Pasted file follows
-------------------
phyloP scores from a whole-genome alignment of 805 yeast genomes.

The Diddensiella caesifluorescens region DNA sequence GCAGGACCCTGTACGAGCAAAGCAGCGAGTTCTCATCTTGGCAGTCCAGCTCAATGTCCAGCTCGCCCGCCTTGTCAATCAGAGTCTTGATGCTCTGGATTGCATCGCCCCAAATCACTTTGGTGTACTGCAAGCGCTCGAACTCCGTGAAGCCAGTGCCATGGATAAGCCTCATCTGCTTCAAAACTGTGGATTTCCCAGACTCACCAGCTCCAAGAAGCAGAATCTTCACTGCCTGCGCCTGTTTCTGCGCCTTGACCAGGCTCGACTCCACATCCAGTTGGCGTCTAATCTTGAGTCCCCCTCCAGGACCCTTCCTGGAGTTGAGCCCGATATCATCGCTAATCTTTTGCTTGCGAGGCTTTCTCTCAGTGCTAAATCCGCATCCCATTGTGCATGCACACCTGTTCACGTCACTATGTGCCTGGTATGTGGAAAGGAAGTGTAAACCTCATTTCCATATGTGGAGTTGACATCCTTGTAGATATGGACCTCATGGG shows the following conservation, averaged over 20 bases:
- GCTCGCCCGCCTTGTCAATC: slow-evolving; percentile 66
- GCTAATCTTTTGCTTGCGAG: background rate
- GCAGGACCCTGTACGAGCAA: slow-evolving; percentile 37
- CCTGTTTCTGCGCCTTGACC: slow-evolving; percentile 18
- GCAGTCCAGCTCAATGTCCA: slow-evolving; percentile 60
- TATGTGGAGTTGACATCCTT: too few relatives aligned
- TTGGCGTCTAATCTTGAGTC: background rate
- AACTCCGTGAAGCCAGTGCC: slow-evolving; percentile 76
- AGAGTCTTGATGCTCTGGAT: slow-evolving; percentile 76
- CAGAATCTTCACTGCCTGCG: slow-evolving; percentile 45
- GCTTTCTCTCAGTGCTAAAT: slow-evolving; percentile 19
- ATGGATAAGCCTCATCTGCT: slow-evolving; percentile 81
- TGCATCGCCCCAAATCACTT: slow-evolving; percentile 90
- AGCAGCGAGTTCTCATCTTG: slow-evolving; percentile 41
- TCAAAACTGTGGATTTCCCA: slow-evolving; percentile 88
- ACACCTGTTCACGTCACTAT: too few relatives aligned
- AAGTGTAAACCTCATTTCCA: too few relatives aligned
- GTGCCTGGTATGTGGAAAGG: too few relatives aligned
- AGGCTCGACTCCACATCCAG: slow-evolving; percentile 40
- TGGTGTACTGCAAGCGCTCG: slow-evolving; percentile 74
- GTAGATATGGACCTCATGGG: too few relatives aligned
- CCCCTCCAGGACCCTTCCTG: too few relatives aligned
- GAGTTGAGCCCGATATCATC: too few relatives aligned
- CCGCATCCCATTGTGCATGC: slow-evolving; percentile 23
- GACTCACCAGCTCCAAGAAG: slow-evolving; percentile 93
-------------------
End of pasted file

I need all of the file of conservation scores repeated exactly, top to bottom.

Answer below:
phyloP scores from a whole-genome alignment of 805 yeast genomes.

The Diddensiella caesifluorescens region DNA sequence GCAGGACCCTGTACGAGCAAAGCAGCGAGTTCTCATCTTGGCAGTCCAGCTCAATGTCCAGCTCGCCCGCCTTGTCAATCAGAGTCTTGATGCTCTGGATTGCATCGCCCCAAATCACTTTGGTGTACTGCAAGCGCTCGAACTCCGTGAAGCCAGTGCCATGGATAAGCCTCATCTGCTTCAAAACTGTGGATTTCCCAGACTCACCAGCTCCAAGAAGCAGAATCTTCACTGCCTGCGCCTGTTTCTGCGCCTTGACCAGGCTCGACTCCACATCCAGTTGGCGTCTAATCTTGAGTCCCCCTCCAGGACCCTTCCTGGAGTTGAGCCCGATATCATCGCTAATCTTTTGCTTGCGAGGCTTTCTCTCAGTGCTAAATCCGCATCCCATTGTGCATGCACACCTGTTCACGTCACTATGTGCCTGGTATGTGGAAAGGAAGTGTAAACCTCATTTCCATATGTGGAGTTGACATCCTTGTAGATATGGACCTCATGGG shows the following conservation, averaged over 20 bases:
- GCTCGCCCGCCTTGTCAATC: slow-evolving; percentile 66
- GCTAATCTTTTGCTTGCGAG: background rate
- GCAGGACCCTGTACGAGCAA: slow-evolving; percentile 37
- CCTGTTTCTGCGCCTTGACC: slow-evolving; percentile 18
- GCAGTCCAGCTCAATGTCCA: slow-evolving; percentile 60
- TATGTGGAGTTGACATCCTT: too few relatives aligned
- TTGGCGTCTAATCTTGAGTC: background rate
- AACTCCGTGAAGCCAGTGCC: slow-evolving; percentile 76
- AGAGTCTTGATGCTCTGGAT: slow-evolving; percentile 76
- CAGAATCTTCACTGCCTGCG: slow-evolving; percentile 45
- GCTTTCTCTCAGTGCTAAAT: slow-evolving; percentile 19
- ATGGATAAGCCTCATCTGCT: slow-evolving; percentile 81
- TGCATCGCCCCAAATCACTT: slow-evolving; percentile 90
- AGCAGCGAGTTCTCATCTTG: slow-evolving; percentile 41
- TCAAAACTGTGGATTTCCCA: slow-evolving; percentile 88
- ACACCTGTTCACGTCACTAT: too few relatives aligned
- AAGTGTAAACCTCATTTCCA: too few relatives aligned
- GTGCCTGGTATGTGGAAAGG: too few relatives aligned
- AGGCTCGACTCCACATCCAG: slow-evolving; percentile 40
- TGGTGTACTGCAAGCGCTCG: slow-evolving; percentile 74
- GTAGATATGGACCTCATGGG: too few relatives aligned
- CCCCTCCAGGACCCTTCCTG: too few relatives aligned
- GAGTTGAGCCCGATATCATC: too few relatives aligned
- CCGCATCCCATTGTGCATGC: slow-evolving; percentile 23
- GACTCACCAGCTCCAAGAAG: slow-evolving; percentile 93